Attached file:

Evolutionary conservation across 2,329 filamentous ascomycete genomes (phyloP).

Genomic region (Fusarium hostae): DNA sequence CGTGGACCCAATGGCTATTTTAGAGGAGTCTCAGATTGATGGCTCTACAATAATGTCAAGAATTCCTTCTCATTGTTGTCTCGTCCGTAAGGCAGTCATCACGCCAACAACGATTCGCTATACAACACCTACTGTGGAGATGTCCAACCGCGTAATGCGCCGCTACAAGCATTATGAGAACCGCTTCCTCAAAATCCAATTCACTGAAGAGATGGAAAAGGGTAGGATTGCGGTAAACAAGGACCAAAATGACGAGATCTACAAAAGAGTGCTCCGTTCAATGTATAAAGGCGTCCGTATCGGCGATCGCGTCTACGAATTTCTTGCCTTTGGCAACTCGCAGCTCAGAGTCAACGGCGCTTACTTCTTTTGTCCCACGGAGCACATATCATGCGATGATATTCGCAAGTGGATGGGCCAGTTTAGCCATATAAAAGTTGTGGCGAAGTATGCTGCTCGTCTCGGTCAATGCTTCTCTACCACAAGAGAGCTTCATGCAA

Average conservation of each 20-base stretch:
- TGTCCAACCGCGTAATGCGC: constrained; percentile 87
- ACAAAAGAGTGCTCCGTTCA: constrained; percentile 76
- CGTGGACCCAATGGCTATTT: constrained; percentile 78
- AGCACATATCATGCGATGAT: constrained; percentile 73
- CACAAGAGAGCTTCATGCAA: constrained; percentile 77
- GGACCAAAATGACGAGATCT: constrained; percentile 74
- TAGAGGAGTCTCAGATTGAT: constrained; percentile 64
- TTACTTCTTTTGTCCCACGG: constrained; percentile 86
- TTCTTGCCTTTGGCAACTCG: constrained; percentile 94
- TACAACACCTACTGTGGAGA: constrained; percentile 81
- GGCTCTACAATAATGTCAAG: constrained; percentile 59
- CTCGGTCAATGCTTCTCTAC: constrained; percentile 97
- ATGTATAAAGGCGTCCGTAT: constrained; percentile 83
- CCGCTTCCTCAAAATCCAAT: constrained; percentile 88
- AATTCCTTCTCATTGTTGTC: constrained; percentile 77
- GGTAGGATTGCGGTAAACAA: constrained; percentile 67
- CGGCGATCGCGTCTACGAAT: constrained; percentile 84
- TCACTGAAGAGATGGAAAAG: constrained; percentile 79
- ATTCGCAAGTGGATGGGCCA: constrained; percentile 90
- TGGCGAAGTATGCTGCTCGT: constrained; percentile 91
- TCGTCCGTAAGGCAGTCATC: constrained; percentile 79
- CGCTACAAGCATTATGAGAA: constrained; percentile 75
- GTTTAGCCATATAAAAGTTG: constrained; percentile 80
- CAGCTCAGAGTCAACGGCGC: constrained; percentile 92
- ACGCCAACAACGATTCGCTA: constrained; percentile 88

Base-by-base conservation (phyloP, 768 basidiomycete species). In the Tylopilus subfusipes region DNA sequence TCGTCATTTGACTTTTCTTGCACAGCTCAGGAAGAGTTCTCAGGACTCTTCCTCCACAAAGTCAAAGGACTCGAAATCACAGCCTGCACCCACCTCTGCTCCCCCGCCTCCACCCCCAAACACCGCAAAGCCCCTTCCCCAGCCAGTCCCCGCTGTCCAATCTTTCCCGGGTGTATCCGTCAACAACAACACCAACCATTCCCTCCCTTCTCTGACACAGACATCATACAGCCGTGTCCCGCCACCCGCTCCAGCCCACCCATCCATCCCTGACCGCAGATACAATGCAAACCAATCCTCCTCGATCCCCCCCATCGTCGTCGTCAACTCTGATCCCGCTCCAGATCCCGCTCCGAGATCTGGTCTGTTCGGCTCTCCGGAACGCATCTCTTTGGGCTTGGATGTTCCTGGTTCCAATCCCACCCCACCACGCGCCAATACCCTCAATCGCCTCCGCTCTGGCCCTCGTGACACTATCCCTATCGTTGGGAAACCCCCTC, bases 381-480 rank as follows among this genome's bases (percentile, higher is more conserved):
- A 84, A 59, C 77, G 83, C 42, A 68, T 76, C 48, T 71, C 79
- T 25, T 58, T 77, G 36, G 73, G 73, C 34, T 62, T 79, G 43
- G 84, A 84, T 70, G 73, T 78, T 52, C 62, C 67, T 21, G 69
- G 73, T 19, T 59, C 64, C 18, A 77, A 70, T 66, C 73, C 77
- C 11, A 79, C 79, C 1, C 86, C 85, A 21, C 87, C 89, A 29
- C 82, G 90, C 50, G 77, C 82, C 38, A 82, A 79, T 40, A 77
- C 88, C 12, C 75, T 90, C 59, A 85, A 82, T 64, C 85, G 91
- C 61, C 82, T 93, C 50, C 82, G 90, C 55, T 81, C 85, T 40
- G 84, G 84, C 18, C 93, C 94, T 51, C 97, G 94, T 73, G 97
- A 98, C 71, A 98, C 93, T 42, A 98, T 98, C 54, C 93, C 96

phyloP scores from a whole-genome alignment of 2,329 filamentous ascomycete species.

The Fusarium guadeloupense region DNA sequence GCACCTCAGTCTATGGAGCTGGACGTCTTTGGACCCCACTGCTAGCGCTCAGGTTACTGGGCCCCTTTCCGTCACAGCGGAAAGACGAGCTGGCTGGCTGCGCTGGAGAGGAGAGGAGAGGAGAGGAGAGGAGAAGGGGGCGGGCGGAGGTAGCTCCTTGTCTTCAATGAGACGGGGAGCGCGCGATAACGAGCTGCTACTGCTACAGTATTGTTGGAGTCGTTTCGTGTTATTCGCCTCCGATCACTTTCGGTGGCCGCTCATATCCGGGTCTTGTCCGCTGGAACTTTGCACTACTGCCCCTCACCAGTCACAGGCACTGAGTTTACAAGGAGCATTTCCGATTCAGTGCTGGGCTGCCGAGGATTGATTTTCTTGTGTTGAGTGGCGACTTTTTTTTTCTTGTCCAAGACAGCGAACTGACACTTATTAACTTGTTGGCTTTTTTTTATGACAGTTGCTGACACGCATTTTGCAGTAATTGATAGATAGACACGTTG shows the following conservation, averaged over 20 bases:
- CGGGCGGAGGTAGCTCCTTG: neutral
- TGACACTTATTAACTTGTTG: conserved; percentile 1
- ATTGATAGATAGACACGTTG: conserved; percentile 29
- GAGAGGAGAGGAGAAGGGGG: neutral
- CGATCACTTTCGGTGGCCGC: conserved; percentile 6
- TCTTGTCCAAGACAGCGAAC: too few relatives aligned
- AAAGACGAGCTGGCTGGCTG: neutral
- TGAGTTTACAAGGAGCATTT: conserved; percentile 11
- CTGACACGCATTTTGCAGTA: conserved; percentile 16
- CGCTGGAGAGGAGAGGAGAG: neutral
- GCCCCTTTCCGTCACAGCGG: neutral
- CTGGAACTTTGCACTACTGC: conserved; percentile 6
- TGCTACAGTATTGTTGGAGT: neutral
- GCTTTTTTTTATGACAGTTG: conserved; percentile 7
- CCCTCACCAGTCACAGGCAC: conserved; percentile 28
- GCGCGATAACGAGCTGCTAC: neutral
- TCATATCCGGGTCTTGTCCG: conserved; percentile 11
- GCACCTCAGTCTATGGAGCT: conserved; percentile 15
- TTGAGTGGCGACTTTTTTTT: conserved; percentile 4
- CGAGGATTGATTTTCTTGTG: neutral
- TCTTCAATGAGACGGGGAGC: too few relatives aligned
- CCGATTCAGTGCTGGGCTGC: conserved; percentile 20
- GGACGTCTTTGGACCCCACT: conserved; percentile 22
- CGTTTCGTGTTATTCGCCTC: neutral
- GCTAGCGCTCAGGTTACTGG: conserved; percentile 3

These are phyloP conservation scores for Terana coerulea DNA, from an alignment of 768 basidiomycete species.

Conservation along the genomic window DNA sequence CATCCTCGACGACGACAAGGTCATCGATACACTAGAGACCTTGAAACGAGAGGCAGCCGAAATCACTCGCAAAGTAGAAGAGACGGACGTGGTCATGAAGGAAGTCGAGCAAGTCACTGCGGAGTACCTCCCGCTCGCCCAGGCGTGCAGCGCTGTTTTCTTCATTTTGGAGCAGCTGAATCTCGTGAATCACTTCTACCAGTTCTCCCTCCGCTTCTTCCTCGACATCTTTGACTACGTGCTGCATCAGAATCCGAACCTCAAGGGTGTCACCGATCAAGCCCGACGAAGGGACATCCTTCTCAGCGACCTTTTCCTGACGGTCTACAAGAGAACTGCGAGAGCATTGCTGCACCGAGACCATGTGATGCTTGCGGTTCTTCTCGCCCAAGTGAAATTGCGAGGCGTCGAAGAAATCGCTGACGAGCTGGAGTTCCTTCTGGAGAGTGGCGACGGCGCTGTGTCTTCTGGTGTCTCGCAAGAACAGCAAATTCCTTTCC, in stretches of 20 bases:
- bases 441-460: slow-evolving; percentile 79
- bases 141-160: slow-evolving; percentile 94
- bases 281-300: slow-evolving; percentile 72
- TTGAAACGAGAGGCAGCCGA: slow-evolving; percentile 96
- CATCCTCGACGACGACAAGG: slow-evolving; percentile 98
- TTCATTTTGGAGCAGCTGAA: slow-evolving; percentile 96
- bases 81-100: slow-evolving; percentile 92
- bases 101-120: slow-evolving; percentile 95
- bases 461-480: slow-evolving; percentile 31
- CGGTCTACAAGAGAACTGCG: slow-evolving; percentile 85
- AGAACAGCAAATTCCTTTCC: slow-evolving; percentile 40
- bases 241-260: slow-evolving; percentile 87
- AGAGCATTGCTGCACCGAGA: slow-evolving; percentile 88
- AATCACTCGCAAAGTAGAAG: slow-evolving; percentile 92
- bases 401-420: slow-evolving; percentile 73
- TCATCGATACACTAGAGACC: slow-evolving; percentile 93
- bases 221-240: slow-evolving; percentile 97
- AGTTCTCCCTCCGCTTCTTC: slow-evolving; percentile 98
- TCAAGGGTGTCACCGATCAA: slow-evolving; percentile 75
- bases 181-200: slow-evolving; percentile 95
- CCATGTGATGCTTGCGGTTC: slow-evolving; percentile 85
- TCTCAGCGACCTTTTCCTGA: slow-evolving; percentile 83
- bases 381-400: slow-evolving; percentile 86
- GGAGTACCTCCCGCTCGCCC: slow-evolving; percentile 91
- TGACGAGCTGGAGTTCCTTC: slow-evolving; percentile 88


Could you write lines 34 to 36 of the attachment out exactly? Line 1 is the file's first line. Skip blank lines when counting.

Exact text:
- C 11, A 79, C 79, C 1, C 86, C 85, A 21, C 87, C 89, A 29
- C 82, G 90, C 50, G 77, C 82, C 38, A 82, A 79, T 40, A 77
- C 88, C 12, C 75, T 90, C 59, A 85, A 82, T 64, C 85, G 91